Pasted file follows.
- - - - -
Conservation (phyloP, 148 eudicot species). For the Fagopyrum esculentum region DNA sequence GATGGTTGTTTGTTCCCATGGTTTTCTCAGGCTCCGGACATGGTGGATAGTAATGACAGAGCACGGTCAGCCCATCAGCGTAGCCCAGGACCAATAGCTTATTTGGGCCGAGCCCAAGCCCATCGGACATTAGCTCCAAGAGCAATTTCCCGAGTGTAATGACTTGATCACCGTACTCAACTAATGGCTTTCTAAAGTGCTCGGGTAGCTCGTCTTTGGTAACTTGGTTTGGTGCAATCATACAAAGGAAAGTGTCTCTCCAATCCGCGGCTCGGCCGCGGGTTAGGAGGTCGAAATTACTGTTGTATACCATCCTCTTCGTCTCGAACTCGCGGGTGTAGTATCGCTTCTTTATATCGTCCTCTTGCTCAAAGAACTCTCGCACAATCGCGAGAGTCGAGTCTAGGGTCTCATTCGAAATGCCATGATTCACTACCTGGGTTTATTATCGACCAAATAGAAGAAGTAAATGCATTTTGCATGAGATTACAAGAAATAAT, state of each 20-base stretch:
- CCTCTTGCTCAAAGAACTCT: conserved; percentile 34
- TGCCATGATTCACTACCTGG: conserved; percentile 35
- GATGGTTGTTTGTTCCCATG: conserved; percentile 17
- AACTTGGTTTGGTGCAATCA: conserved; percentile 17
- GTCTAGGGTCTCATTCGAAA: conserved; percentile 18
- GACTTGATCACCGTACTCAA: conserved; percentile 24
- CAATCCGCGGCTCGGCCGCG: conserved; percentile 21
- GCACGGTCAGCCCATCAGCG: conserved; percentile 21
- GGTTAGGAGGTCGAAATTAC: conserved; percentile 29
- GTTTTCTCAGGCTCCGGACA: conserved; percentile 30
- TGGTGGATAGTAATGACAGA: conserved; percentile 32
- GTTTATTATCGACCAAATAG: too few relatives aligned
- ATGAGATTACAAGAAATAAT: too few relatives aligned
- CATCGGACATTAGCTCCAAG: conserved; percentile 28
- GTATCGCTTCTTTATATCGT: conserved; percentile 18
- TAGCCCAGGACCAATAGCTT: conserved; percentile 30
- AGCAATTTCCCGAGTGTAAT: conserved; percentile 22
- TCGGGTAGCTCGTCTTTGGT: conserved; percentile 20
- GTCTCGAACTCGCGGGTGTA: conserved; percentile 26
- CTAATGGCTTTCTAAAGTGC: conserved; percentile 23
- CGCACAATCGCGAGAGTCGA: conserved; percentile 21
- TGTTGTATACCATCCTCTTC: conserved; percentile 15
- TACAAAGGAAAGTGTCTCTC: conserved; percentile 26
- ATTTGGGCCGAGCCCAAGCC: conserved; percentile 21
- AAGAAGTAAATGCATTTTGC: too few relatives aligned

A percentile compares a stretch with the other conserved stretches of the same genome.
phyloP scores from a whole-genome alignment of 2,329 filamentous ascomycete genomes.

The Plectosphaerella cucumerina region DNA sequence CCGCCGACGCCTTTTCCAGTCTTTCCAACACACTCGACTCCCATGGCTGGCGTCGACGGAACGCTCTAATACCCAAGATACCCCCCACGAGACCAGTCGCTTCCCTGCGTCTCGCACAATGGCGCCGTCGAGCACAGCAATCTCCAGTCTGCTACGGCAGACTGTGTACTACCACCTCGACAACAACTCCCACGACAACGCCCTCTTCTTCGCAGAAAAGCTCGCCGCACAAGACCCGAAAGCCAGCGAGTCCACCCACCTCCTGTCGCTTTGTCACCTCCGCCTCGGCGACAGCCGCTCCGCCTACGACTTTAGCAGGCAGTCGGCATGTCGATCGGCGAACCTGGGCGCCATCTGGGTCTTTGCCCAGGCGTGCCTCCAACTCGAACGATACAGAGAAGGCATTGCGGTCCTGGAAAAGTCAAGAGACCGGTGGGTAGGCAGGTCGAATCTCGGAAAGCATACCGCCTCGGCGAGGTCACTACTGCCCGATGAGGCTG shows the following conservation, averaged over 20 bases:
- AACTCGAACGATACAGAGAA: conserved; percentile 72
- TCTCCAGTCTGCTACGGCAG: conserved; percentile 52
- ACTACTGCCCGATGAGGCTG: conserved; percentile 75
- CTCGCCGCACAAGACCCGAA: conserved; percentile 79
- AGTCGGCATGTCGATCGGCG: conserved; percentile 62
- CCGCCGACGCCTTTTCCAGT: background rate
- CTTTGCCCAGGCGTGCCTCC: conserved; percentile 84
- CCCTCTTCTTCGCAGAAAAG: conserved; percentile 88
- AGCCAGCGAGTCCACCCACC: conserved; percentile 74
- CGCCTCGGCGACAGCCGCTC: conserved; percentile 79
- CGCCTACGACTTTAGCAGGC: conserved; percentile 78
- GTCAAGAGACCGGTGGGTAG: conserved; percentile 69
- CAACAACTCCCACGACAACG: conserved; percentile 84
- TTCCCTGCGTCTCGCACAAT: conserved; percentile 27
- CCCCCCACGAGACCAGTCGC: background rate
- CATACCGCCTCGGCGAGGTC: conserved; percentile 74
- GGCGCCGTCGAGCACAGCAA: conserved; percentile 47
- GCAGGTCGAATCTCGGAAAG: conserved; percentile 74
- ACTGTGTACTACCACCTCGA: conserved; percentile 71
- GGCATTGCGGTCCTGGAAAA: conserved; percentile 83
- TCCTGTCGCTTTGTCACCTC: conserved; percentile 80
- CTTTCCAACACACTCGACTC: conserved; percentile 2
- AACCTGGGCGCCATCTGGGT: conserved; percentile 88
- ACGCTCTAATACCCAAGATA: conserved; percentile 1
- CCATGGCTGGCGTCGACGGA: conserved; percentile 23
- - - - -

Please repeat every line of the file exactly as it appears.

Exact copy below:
Conservation (phyloP, 148 eudicot species). For the Fagopyrum esculentum region DNA sequence GATGGTTGTTTGTTCCCATGGTTTTCTCAGGCTCCGGACATGGTGGATAGTAATGACAGAGCACGGTCAGCCCATCAGCGTAGCCCAGGACCAATAGCTTATTTGGGCCGAGCCCAAGCCCATCGGACATTAGCTCCAAGAGCAATTTCCCGAGTGTAATGACTTGATCACCGTACTCAACTAATGGCTTTCTAAAGTGCTCGGGTAGCTCGTCTTTGGTAACTTGGTTTGGTGCAATCATACAAAGGAAAGTGTCTCTCCAATCCGCGGCTCGGCCGCGGGTTAGGAGGTCGAAATTACTGTTGTATACCATCCTCTTCGTCTCGAACTCGCGGGTGTAGTATCGCTTCTTTATATCGTCCTCTTGCTCAAAGAACTCTCGCACAATCGCGAGAGTCGAGTCTAGGGTCTCATTCGAAATGCCATGATTCACTACCTGGGTTTATTATCGACCAAATAGAAGAAGTAAATGCATTTTGCATGAGATTACAAGAAATAAT, state of each 20-base stretch:
- CCTCTTGCTCAAAGAACTCT: conserved; percentile 34
- TGCCATGATTCACTACCTGG: conserved; percentile 35
- GATGGTTGTTTGTTCCCATG: conserved; percentile 17
- AACTTGGTTTGGTGCAATCA: conserved; percentile 17
- GTCTAGGGTCTCATTCGAAA: conserved; percentile 18
- GACTTGATCACCGTACTCAA: conserved; percentile 24
- CAATCCGCGGCTCGGCCGCG: conserved; percentile 21
- GCACGGTCAGCCCATCAGCG: conserved; percentile 21
- GGTTAGGAGGTCGAAATTAC: conserved; percentile 29
- GTTTTCTCAGGCTCCGGACA: conserved; percentile 30
- TGGTGGATAGTAATGACAGA: conserved; percentile 32
- GTTTATTATCGACCAAATAG: too few relatives aligned
- ATGAGATTACAAGAAATAAT: too few relatives aligned
- CATCGGACATTAGCTCCAAG: conserved; percentile 28
- GTATCGCTTCTTTATATCGT: conserved; percentile 18
- TAGCCCAGGACCAATAGCTT: conserved; percentile 30
- AGCAATTTCCCGAGTGTAAT: conserved; percentile 22
- TCGGGTAGCTCGTCTTTGGT: conserved; percentile 20
- GTCTCGAACTCGCGGGTGTA: conserved; percentile 26
- CTAATGGCTTTCTAAAGTGC: conserved; percentile 23
- CGCACAATCGCGAGAGTCGA: conserved; percentile 21
- TGTTGTATACCATCCTCTTC: conserved; percentile 15
- TACAAAGGAAAGTGTCTCTC: conserved; percentile 26
- ATTTGGGCCGAGCCCAAGCC: conserved; percentile 21
- AAGAAGTAAATGCATTTTGC: too few relatives aligned

A percentile compares a stretch with the other conserved stretches of the same genome.
phyloP scores from a whole-genome alignment of 2,329 filamentous ascomycete genomes.

The Plectosphaerella cucumerina region DNA sequence CCGCCGACGCCTTTTCCAGTCTTTCCAACACACTCGACTCCCATGGCTGGCGTCGACGGAACGCTCTAATACCCAAGATACCCCCCACGAGACCAGTCGCTTCCCTGCGTCTCGCACAATGGCGCCGTCGAGCACAGCAATCTCCAGTCTGCTACGGCAGACTGTGTACTACCACCTCGACAACAACTCCCACGACAACGCCCTCTTCTTCGCAGAAAAGCTCGCCGCACAAGACCCGAAAGCCAGCGAGTCCACCCACCTCCTGTCGCTTTGTCACCTCCGCCTCGGCGACAGCCGCTCCGCCTACGACTTTAGCAGGCAGTCGGCATGTCGATCGGCGAACCTGGGCGCCATCTGGGTCTTTGCCCAGGCGTGCCTCCAACTCGAACGATACAGAGAAGGCATTGCGGTCCTGGAAAAGTCAAGAGACCGGTGGGTAGGCAGGTCGAATCTCGGAAAGCATACCGCCTCGGCGAGGTCACTACTGCCCGATGAGGCTG shows the following conservation, averaged over 20 bases:
- AACTCGAACGATACAGAGAA: conserved; percentile 72
- TCTCCAGTCTGCTACGGCAG: conserved; percentile 52
- ACTACTGCCCGATGAGGCTG: conserved; percentile 75
- CTCGCCGCACAAGACCCGAA: conserved; percentile 79
- AGTCGGCATGTCGATCGGCG: conserved; percentile 62
- CCGCCGACGCCTTTTCCAGT: background rate
- CTTTGCCCAGGCGTGCCTCC: conserved; percentile 84
- CCCTCTTCTTCGCAGAAAAG: conserved; percentile 88
- AGCCAGCGAGTCCACCCACC: conserved; percentile 74
- CGCCTCGGCGACAGCCGCTC: conserved; percentile 79
- CGCCTACGACTTTAGCAGGC: conserved; percentile 78
- GTCAAGAGACCGGTGGGTAG: conserved; percentile 69
- CAACAACTCCCACGACAACG: conserved; percentile 84
- TTCCCTGCGTCTCGCACAAT: conserved; percentile 27
- CCCCCCACGAGACCAGTCGC: background rate
- CATACCGCCTCGGCGAGGTC: conserved; percentile 74
- GGCGCCGTCGAGCACAGCAA: conserved; percentile 47
- GCAGGTCGAATCTCGGAAAG: conserved; percentile 74
- ACTGTGTACTACCACCTCGA: conserved; percentile 71
- GGCATTGCGGTCCTGGAAAA: conserved; percentile 83
- TCCTGTCGCTTTGTCACCTC: conserved; percentile 80
- CTTTCCAACACACTCGACTC: conserved; percentile 2
- AACCTGGGCGCCATCTGGGT: conserved; percentile 88
- ACGCTCTAATACCCAAGATA: conserved; percentile 1
- CCATGGCTGGCGTCGACGGA: conserved; percentile 23